An estimated 170,000 people rallied in Taiwan recently to show their support for marriage between a man and a woman. Activists have capitalised on a Facebook video from Taiwanese President Tsai Ing-wen calling for the definition of marriage to be changed to further their cause.
But Taiwanese people do not believe that politicians should be able to change the definition of marriage without hearing from their citizens, and so they came out in strong numbers to ensure their voice was heard.
Earlier this month, tens of thousands of citizens protested legalising same-sex marriage in Taiwan. Notably, many participants in the rally also decried pushing sexual agendas in schools without parental consent, similar to the radical Safe Schools program, further demonstrating that the link between same-sex marriage and changes to sex-education in schools:
Opponents of same-sex marriage yesterday rallied tens of thousands of people along Ketagalan Boulevard, in a massive protest against proposed Civil Code amendments.
Coalition for the Happiness of Our Next Generation, which organized the protest, said 80,000 people attended the demonstration, whose white-shirted crowd spilled out of Ketagalan Boulevard to encircle Jingfu Gate (景福門). Organizers said that companion rallies in Taichung and Kaohsiung attracted an additional 90,000 participants.
Participants waved pieces of paper calling for a referendum on same-sex marriage and parental control over children’s education, after being forbidden from bringing their own banners by event organizers.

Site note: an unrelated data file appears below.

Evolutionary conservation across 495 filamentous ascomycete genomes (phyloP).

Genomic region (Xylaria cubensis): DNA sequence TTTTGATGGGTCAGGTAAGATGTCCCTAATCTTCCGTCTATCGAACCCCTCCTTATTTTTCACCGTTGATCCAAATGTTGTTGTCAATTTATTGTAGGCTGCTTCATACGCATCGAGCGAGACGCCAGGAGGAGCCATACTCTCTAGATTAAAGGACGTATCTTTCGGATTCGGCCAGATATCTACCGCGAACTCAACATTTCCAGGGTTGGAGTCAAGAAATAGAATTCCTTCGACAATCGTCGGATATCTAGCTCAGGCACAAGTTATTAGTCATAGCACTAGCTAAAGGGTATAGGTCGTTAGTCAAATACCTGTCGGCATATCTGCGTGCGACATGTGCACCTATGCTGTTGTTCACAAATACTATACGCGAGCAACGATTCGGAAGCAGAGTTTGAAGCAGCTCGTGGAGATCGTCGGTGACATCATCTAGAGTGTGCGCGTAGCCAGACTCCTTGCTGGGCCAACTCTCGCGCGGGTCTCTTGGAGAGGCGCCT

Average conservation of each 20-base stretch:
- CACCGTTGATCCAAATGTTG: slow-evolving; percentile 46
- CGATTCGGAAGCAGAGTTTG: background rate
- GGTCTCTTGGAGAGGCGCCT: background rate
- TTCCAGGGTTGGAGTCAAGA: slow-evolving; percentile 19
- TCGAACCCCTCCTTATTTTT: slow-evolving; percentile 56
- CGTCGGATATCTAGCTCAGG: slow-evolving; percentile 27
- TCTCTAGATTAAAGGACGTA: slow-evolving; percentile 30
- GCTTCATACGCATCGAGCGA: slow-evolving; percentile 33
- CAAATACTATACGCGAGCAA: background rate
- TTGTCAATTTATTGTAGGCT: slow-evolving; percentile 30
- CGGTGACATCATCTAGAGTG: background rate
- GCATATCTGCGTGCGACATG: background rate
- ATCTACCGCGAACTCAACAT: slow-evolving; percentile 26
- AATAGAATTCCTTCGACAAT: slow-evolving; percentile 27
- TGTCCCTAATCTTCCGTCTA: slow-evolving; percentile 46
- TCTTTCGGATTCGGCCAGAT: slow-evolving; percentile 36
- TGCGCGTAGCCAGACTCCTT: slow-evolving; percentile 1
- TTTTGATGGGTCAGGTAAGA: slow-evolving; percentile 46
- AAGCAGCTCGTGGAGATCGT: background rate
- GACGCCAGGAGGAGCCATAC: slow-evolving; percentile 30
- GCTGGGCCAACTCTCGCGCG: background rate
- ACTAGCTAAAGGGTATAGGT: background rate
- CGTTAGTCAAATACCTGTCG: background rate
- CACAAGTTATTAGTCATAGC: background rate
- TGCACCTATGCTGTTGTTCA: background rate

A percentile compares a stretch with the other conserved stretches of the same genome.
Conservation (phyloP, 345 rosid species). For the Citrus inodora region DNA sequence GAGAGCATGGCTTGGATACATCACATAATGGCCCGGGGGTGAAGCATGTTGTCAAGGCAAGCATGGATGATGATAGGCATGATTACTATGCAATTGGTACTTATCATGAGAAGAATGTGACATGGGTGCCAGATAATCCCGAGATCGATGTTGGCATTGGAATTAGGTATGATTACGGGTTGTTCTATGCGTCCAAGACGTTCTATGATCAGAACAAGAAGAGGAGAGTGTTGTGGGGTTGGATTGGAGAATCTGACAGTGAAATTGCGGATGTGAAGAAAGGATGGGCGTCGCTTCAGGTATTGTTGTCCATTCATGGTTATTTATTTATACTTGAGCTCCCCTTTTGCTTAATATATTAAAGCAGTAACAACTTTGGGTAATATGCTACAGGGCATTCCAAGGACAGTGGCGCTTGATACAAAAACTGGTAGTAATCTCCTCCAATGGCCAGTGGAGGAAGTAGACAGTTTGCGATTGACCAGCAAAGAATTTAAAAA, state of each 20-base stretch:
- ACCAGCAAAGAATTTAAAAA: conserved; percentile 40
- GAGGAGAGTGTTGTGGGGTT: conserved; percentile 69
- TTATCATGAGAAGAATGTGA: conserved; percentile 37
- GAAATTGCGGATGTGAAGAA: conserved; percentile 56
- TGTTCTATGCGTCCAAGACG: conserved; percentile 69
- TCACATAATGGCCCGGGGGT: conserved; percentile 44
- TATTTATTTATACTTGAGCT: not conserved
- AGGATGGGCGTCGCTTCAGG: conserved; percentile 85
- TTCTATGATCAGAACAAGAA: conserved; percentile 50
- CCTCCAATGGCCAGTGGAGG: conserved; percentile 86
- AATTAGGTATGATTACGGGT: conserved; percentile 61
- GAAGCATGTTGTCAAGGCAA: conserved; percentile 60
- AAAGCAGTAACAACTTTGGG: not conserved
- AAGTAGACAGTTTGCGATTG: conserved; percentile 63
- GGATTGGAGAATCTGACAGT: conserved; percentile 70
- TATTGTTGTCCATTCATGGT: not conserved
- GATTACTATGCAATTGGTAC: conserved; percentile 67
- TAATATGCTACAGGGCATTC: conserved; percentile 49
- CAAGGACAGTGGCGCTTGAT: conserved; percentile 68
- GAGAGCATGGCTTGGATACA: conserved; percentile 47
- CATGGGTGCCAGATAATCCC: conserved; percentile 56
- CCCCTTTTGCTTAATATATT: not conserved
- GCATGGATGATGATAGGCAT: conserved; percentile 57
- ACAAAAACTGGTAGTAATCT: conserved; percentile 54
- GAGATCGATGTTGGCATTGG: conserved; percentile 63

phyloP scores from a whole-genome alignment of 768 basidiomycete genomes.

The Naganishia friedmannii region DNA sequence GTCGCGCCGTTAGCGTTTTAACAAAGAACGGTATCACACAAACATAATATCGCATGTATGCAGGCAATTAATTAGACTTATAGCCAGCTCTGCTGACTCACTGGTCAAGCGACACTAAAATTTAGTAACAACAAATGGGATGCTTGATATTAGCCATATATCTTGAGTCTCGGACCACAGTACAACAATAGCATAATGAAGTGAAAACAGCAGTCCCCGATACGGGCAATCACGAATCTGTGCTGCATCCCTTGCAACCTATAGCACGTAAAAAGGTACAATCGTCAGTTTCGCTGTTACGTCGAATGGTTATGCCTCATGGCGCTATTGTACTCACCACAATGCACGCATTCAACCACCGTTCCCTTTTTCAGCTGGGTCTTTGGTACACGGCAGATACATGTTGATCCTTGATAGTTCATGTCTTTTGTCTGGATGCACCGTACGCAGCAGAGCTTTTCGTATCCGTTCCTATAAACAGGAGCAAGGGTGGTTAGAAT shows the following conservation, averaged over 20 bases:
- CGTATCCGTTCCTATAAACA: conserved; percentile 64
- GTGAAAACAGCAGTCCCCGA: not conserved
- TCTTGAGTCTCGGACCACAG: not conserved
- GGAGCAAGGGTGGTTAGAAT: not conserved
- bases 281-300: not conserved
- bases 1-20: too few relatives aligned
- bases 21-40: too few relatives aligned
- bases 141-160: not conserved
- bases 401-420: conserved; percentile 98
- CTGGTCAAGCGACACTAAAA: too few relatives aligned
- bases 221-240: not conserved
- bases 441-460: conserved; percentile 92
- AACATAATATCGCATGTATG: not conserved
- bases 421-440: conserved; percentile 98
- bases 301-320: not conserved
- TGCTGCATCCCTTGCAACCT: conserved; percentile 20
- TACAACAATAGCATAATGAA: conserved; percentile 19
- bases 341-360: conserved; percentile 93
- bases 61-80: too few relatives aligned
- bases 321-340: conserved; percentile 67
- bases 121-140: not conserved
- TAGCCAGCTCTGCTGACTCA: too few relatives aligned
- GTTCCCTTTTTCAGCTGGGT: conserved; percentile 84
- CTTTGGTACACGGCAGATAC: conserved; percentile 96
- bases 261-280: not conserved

A skit called for what it called a pro-homosexual curriculum to be “driven out” of schools, with members of the crowd also throwing around two large black balls while calling for Democratic Progressive Party (DPP) Legislator Yu Mei-nu (尤美女) to “roll out” (滾出去) of Taiwan — a pun on the Mandarin expression for “scram.”
As in Australia, thousands of Taiwanese citizens recognise the detrimental consequences that accompany legalising same-sex marriage, and conversely, the positive effects of traditional marriage in their society:
“We oppose homosexual marriage being amended into the Civil Code because the family system comprised of marriage between one man and one woman is the foundation of society, and if you damage it, that will lead to marriage, family and the structure of society being completely wiped out,” alliance spokesman Chu Wu-hsien (朱武憲) said.
“Every person has a right to love, but there is also a proper order to love: We do not use the same manner to love animals as people, and love for a husband and wife is different from how you love friends,” Chinese Regional Bishops’ Conference secretary-general Otried Chan (陳科) said.
Interestingly, supporters of marriage between a man and a woman also noted that they were being outspent by activists:
“Everyone has to do their part on this issue, and we hope people will recognize our efforts even though we do not have nearly as much money as the opposition,” [Liu Yu (劉宇)] said, referring to numerous front-page newspaper advertisements and prime-time TV slots purchased in recent weeks by same-sex marriage opponents.
The Taiwanese people have made their views and voices heard loud and clear – and Australian citizens are doing the same. Politicians must take note: concerned citizens are refusing to be silent. We refuse to accept a radical redefinition of marriage – and will never surrender.